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Virology. 2008 Jan 5;370(1):1-11. Epub 2007 Oct 24.

Analysis of gene expression in fetal and adult cells infected with rubella virus.

Author information

1
Laboratorio de Inmunologia, Instituto de Virologia JM Vanella, Facultad de Ciencias Medicas, Universidad Nacional de Cordoba, Cordoba, Argentina.

Abstract

Congenital infection with rubella virus (RUB) leads to persistent infection and congenital defects and we showed previously that primary human fetal fibroblasts did not undergo apoptosis when infected with RUB, which could promote fetal virus persistence [Adamo, P., Asís, L., Silveyra, P., Cuffini, C., Pedranti, M., Zapata, M., 2004. Rubella virus does not induce apoptosis in primary human embryo fibroblasts cultures: a possible way of viral persistence in congenital infection. Viral Immunol. 17, 87-100]. To extend this observation, gene chip analysis was performed on a line of primary human fetal fibroblasts (10 weeks gestation) and a line of human adult lung fibroblasts (which underwent apoptosis in response to RUB infection) to compare gene expression in infected and uninfected cells. A total of 632 and 516 genes were upregulated or downregulated in the infected fetal and adult cells respectively in comparison to uninfected cells, however only 52 genes were regulated in both cell types. Although the regulated genes were different, across functional gene categories the patterns of gene regulation were similar. In general, regulation of pro- and anti-apoptotic genes following infection appeared to favor apoptosis in the adult cells and lack of apoptosis in the fetal cells, however there was a greater relative expression of anti-apoptotic genes and reduced expression of pro-apoptotic genes in uninfected fetal cells versus uninfected adult cells and thus the lack of apoptosis in fetal cells following RUB infection was also due to the prevailing background of gene expression that is antagonistic to apoptosis. In support of this hypothesis, it was found that of a battery of five chemicals known to induce apoptosis, two induced apoptosis in the adult cells, but not in fetal cells, and two induced apoptosis more rapidly in the adult cells than in fetal cells (the fifth did not induce apoptosis in either). A robust interferon-stimulated gene response was induced following infection of both fetal and adult cells and many of the genes upregulated in both cell types were those involved in establishment of an antiviral state; this is the first demonstration of an interferon response at this early stage of human embryonic development. In both fetal and adult cells, interferon controlled but did not eliminate virus spread and apoptosis was not induced in infected fetal cells in the absence of interferon. In addition to the interferon response, chemokines were induced in both infected fetal and adult cells. Thus, it is possible that fetal damage following congenital RUB infection, which involves cell proliferation and differentiation, could be due to induction of the innate immune response as well as frank virus infection.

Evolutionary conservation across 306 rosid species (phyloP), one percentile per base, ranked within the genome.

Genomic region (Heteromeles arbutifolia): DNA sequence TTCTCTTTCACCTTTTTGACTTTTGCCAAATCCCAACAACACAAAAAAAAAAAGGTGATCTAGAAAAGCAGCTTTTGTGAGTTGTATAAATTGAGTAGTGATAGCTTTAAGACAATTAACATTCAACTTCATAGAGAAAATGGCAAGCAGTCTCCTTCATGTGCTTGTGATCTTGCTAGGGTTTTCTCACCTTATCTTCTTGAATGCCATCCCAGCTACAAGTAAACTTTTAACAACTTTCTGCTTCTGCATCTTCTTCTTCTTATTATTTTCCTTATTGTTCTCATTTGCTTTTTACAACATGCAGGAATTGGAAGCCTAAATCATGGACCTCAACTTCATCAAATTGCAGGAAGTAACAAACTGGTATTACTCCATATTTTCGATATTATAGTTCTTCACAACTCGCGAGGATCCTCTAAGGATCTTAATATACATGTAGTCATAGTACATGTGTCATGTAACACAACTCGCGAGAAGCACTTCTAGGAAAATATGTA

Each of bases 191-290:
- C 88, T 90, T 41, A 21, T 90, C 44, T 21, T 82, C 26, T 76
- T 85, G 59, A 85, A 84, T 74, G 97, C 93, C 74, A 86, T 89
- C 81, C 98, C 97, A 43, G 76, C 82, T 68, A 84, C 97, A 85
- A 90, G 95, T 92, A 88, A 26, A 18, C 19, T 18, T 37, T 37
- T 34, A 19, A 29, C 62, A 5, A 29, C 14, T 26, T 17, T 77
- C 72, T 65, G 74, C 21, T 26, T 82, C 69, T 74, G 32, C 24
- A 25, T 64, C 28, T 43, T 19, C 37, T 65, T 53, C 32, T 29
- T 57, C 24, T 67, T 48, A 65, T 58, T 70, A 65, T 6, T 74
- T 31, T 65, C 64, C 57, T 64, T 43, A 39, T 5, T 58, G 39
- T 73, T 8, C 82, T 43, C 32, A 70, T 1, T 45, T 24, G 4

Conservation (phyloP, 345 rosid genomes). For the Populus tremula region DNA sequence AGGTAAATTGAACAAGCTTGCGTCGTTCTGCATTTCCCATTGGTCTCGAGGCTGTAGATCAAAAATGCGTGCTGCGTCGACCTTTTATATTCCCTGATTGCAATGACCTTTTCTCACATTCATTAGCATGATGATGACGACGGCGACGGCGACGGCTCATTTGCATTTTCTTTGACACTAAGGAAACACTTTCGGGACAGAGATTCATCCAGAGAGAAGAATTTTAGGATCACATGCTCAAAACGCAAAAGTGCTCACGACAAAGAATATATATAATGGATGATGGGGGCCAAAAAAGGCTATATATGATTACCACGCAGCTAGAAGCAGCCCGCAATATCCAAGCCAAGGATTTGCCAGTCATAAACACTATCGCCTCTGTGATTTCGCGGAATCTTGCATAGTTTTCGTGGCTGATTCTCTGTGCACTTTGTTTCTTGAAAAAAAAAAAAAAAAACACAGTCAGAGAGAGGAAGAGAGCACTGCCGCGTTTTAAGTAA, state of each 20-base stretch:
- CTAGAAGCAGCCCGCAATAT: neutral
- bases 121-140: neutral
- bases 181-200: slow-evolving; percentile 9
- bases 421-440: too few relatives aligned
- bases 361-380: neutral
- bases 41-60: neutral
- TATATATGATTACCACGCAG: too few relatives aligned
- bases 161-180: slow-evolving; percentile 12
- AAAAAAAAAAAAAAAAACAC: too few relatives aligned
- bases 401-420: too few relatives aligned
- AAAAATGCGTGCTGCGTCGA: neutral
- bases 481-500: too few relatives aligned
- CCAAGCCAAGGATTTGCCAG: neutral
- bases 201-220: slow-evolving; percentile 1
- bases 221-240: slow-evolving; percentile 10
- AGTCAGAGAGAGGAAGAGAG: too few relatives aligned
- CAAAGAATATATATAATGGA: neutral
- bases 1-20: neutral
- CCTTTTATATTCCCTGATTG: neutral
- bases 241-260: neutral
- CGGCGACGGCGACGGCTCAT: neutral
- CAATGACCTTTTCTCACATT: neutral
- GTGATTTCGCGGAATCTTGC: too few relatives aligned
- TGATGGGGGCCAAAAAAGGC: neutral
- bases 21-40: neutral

PMID:
17920097
PMCID:
PMC2694049
DOI:
10.1016/j.virol.2007.08.003
[Indexed for MEDLINE]
Free PMC Article

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